They're not nuns, but missionaries from the Church of Jesus Christ of Latter-day Saints, which means Mormon by the way, although I know as little about their religion as they know about mine.
I promised a Mormon friend I would meet with them. They had met with some Orthodox rabbis, but my friend thought I could give them a broader, nondenominational perspective on Judaism.
"We wanted to understand your religion," says one of the sisters in a lilting South African accent. Incongruously, she works Beverly Hills and Bel Air.
"There are a lot of Jews there," she says ruefully implying that it's not easy for a black, South African Mormon missionary to go cold-calling there.
"We want to know about all religions," says the other, a blonde-haired, rosy-cheeked 22-year-old straight from Central Casting (Salt Lake City).
What they want from me is a basic understanding of Judaism.
"Why?" I ask.
"We don't want to say the wrong things, come at the wrong times. We want to know who we are talking to."
"Talking to about what?" I ask.
"The message of Jesus," they say.
Duh. They're missionaries.
It's at this point of the lunch that many others would walk away, or maybe start a covert disinformation campaign ("Jews have horns and worship the grass and they eat shoes") just to thwart them.
But I don't. Hasn't Borat done enough?
Besides, aren't Jews meant to be a light onto other nations?
They pull out their questionnaire.
"What are the fundamentals of the Jewish faith?" they ask.
Hmm. Good question.
"What's a fundamental?" I ask.
"What do Jews think about the afterlife? Do they believe in reincarnation? What do they think about the Messiah?"
"Did you ever hear the phrase, 'Two Jews, Three Shuls?'" I say.
They shake their heads keenly, as if I am about to pass on a most important tenet of my faith. I consider telling them the joke about the Jews stranded on the desert island (the one with the punch line: "that's the synagogue I don't pray in.") but I could tell from their earnestness they aren't ready for the subject of Jewish humor, cynicism and a long tradition of apostasy, Jesus being the prime example.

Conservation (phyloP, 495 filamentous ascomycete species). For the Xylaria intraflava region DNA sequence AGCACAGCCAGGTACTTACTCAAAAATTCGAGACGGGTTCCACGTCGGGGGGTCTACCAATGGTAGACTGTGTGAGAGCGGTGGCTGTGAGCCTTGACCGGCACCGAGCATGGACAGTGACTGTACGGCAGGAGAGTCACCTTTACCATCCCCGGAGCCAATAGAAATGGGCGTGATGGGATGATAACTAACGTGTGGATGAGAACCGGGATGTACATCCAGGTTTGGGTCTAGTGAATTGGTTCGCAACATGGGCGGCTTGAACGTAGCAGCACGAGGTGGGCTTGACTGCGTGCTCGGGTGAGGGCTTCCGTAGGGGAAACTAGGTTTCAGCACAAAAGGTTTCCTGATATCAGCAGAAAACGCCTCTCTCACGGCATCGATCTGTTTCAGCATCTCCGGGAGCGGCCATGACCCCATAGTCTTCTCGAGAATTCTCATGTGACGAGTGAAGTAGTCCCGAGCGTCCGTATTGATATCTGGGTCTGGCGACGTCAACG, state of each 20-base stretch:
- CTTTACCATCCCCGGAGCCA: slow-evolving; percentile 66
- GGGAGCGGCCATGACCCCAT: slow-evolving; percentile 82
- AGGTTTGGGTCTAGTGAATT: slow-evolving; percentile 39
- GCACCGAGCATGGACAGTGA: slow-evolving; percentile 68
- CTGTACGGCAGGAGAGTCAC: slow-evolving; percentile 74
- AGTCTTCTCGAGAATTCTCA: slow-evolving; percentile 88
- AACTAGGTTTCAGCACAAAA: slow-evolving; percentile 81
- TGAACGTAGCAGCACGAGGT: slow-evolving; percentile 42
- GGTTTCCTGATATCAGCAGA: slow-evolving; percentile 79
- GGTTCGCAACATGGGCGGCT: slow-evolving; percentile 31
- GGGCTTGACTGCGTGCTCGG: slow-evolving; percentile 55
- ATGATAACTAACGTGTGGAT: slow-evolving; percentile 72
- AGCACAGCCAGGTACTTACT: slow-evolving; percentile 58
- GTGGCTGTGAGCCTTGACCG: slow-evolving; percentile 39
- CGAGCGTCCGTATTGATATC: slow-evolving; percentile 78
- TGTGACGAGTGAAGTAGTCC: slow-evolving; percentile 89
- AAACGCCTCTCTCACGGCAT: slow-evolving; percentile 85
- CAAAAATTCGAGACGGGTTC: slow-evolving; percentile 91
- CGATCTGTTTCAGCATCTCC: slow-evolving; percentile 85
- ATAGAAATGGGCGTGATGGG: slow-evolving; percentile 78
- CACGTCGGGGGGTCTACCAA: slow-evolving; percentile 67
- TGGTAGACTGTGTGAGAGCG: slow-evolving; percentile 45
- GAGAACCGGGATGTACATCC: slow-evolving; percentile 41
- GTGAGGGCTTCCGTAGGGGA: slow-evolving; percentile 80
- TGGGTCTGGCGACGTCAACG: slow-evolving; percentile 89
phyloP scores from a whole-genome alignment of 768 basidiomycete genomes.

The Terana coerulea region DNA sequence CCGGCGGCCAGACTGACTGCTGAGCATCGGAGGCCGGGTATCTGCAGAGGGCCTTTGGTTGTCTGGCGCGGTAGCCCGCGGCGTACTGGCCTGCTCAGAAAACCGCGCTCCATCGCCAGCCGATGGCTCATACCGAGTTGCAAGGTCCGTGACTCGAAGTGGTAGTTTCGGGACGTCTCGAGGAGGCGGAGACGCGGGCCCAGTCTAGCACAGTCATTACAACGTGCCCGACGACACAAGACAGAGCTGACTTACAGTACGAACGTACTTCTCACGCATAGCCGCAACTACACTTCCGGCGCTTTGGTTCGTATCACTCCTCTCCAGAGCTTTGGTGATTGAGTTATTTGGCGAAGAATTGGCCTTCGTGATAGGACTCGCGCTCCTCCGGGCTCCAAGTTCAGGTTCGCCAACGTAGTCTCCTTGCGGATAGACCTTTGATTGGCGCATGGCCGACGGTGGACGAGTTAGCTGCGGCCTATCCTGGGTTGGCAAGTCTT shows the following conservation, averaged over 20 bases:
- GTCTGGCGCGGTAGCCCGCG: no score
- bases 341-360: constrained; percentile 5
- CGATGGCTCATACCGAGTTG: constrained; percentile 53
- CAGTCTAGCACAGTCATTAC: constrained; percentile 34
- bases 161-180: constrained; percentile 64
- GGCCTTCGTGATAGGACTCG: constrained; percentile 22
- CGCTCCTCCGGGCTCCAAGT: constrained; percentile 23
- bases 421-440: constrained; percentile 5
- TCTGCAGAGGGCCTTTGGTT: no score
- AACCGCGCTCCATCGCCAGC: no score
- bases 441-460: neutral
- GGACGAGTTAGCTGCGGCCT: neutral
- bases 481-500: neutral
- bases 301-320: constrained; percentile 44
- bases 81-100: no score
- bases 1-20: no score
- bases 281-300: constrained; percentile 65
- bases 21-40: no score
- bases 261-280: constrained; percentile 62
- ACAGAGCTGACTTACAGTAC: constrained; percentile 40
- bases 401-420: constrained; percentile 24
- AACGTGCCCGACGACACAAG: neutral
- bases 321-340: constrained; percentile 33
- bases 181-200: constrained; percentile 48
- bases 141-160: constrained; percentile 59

Even though I can readily explain the concept of the World to Come ("Did you hear the one about the rabbi in heaven posted next to the blonde in the bikini?"), eschatology isn't my really my strong point, and I'm not sure it's the point of Judaism.
"The point of being Jewish is here on this earth: To follow God's commandments, create a Jewish family, contribute to the Jewish community, make the world a better place," I say.
God help me, I'm beginning to sound like them, I think. On the other hand, my rabbis would be proud.
"There's so much to learn," Sister Salt Lake City gushes.
Oh, you don't know the half of it, sister.
Sister South Africa looks slightly overwhelmed, like she didn't know how to use any of the information I'd given her in the tony neighborhood of Beverly Hills.
"Are there any times I shouldn't go into a Jewish house?" she asks.
I decide to be honest with her, poor girl. First apartheid, now this. Why didn't they send her to an easier neighborhood, like South L.A. or Watts?
"Look, it doesn't matter when you knock on someone's door, because if they're Jewish they're probably not going to talk to you no matter what," I say. "They see your name tag, and the words 'Church' and 'Jesus' and the door will slam."
She nodded miserably. The past week she'd spent four hours in a Jewish neighborhood and didn't get invited into one home.
"Jews don't like missionaries," I explain. "We've had centuries of being persecuted, corralled and decimated -- often by the Catholic Church or its adherents -- and so we're not about to convert to Christianity." (Mormonism is a sect of Christianity, apparently. Who knew?)
"But I don't want to convert them -- I can't hardly convert Christians. I just want to get the message across," she says. "And I want to get to know them."
Hmm. Get to know them. Why would a Jew want to get to know a missionary?
"Well, maybe you could tell them that," I say. "That you know they're Jewish, and they don't like missionaries, but you wanted to have a discussion on the tenets of your faiths," I offer this though I doubt it will work. But if they only need to say their message, not convert anyone, then who knows? It's like taking a flyer from an underpaid temp on the street. Even if you're going to toss it, it helps them.
She looks cheered at the prospect of a new tactic. She recalls some successes: a group of teenagers in Beverly Hills, an old Jewish man who said he didn't believe in any religion. Nothing to get into heaven with, if you ask me.
As we walk down Colorado Boulevard, they with copious notes they plan to hand out to other missionaries, Sister South Africa wonders aloud why she hasn't been sent to some place easier, to Kenya, for example, where "my own people are."
But, "Los Angeles is a strange place," she says. "There are a lot of lost souls here."
I don't know whether I've helped her or hindered her, helped my own people or set myself on a path straight to our version of hell, but on this one point, if no other, I have to agree.